- Heart Container : Vita Mighties boost Wario’s maximum health every time he acquires one.
- He Knows About Timed Hits : Goodstyle gives a tutorial whenever Wario acquires a new disguise.
- Intrepid Fictioneer : Wario invents the Telmet so he can be on TV and become a master thief. The whole game takes place inside the TV.
- Lava is Boiling Kool-Aid : As long as Wario has the Sweatmore Hotpants or is wearing the Dragon Wario disguise, lava behaves exactly like water.
- Lethal Lava Land : Sweatmore Peak, thematically. In terms of gameplay, it’s more reminiscent of Under the Sea due to Wario’s eventual ability to turn into a submarine and “swim” through the lava.
- Leitmotif : Cannoli and Carpaccio’s themes.
- Master of Disguise : An ironic aversion , considering the game’s title. Wario is not an actual Master of Disguise , he just wears various outfits that give him special powers .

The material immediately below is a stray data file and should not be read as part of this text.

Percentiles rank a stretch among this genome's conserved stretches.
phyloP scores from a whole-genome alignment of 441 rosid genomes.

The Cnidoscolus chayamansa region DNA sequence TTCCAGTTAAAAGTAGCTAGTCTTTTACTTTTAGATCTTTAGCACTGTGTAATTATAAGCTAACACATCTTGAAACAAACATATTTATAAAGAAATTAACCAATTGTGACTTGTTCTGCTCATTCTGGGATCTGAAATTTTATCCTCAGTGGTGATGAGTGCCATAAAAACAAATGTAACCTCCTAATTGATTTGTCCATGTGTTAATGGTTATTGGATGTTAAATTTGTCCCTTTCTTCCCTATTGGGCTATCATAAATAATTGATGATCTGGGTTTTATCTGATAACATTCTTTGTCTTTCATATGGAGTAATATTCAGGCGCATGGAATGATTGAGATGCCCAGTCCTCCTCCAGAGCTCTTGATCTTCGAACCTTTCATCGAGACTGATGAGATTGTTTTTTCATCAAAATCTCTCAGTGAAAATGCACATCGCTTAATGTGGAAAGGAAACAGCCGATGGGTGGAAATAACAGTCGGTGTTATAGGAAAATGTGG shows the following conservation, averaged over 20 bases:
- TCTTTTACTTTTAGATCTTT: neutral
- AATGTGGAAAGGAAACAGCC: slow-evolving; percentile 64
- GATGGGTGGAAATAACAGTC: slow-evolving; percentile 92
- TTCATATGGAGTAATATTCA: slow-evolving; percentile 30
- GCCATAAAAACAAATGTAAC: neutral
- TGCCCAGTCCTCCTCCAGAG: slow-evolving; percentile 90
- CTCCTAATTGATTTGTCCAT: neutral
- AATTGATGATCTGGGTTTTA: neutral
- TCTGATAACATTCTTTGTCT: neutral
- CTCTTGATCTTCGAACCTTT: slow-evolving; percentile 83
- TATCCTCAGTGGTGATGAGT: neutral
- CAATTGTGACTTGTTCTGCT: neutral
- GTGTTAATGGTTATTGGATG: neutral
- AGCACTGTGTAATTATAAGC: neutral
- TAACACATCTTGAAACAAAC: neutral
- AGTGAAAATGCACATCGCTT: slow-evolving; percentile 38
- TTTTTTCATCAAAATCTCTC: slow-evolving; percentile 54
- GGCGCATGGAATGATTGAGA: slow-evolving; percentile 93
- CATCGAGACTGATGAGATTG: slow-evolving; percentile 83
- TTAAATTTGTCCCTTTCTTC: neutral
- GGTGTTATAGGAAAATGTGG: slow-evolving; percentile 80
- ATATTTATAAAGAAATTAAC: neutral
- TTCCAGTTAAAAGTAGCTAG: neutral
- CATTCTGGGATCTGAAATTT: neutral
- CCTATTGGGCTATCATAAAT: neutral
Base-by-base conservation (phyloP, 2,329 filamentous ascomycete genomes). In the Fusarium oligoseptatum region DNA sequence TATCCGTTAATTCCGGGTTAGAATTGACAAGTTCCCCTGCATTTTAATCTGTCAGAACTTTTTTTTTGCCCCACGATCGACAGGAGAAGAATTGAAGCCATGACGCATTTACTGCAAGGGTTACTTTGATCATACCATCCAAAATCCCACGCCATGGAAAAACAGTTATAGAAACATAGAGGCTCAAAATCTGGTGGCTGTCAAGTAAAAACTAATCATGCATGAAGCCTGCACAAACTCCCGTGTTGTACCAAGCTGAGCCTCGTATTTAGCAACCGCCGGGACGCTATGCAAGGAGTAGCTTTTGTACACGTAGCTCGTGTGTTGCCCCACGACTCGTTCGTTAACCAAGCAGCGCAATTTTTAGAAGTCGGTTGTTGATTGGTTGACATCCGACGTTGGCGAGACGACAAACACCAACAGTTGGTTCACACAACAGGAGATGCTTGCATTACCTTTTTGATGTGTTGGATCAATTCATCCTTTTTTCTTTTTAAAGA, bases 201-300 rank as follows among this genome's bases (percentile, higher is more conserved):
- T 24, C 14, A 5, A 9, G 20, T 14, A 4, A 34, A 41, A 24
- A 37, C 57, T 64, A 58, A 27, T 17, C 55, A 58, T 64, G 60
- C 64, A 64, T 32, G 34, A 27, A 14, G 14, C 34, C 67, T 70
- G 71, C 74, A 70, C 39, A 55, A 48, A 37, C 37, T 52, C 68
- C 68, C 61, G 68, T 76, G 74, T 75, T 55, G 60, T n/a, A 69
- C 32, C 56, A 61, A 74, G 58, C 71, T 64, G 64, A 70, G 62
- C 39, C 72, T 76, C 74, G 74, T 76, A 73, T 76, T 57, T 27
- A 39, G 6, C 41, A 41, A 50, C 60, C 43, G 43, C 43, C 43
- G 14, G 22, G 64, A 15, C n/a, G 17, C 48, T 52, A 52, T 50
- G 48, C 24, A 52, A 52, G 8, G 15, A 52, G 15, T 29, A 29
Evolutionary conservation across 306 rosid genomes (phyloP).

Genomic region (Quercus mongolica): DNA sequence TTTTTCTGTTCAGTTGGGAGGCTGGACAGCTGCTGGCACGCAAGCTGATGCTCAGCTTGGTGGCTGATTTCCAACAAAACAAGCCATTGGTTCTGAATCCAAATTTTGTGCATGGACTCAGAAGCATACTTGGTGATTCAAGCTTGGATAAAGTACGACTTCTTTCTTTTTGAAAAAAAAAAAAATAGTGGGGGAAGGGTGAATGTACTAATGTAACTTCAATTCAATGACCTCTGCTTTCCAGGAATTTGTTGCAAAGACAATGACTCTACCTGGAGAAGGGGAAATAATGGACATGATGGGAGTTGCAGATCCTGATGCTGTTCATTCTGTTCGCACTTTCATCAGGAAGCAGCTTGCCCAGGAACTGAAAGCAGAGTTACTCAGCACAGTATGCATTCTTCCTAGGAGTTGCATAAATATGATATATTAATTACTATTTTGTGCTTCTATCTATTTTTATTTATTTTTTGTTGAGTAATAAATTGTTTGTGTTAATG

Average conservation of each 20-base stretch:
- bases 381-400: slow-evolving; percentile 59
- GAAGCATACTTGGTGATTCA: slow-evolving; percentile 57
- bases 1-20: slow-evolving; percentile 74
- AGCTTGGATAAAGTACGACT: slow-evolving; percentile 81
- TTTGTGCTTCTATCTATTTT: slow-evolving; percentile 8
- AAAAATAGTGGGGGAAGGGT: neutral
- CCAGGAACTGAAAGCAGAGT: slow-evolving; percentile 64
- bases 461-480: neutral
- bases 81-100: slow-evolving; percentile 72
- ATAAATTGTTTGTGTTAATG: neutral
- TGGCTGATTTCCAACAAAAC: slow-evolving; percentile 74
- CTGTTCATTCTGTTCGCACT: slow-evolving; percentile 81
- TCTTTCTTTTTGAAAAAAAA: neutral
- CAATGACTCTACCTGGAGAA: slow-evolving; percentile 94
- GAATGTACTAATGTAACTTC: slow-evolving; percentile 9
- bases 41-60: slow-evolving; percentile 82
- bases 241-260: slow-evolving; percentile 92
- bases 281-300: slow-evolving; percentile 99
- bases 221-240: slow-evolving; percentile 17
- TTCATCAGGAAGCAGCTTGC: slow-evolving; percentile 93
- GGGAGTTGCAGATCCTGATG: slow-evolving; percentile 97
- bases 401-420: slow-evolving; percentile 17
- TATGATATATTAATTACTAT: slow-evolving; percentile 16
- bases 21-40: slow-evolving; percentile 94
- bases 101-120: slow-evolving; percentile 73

- Meganekko : The Cutie-Pie Hypno Specs will supposedly take any girl and transform her into the World’s Most Beautiful Woman .Dangerous spectacles, to be sure.
- Mini Mook : The mini Munchelangelos in the third episode.
- Monster Compendium : The coffee-table book contains profiles for every enemy in the game, including bosses.
- Names to Run Away from Really Fast : Terrormisu.
- Never Trust a Title : Wario is less of a “master of disguise” than he is a “master of superpower costumes .” Wario never attempts to fool anyone with his disguises, not that anyone with a functioning brain would fall for them anyway . The problem? “Wario: Master of Costumes” doesn’t sound as good .
- Nonindicative Name : The Superfantastical Money Tree, one of the game’s treasures.“Sure, it sounds fancy. But it’s just a plant. A boring old potted plant. Slap anyone who tries to tell you otherwise.”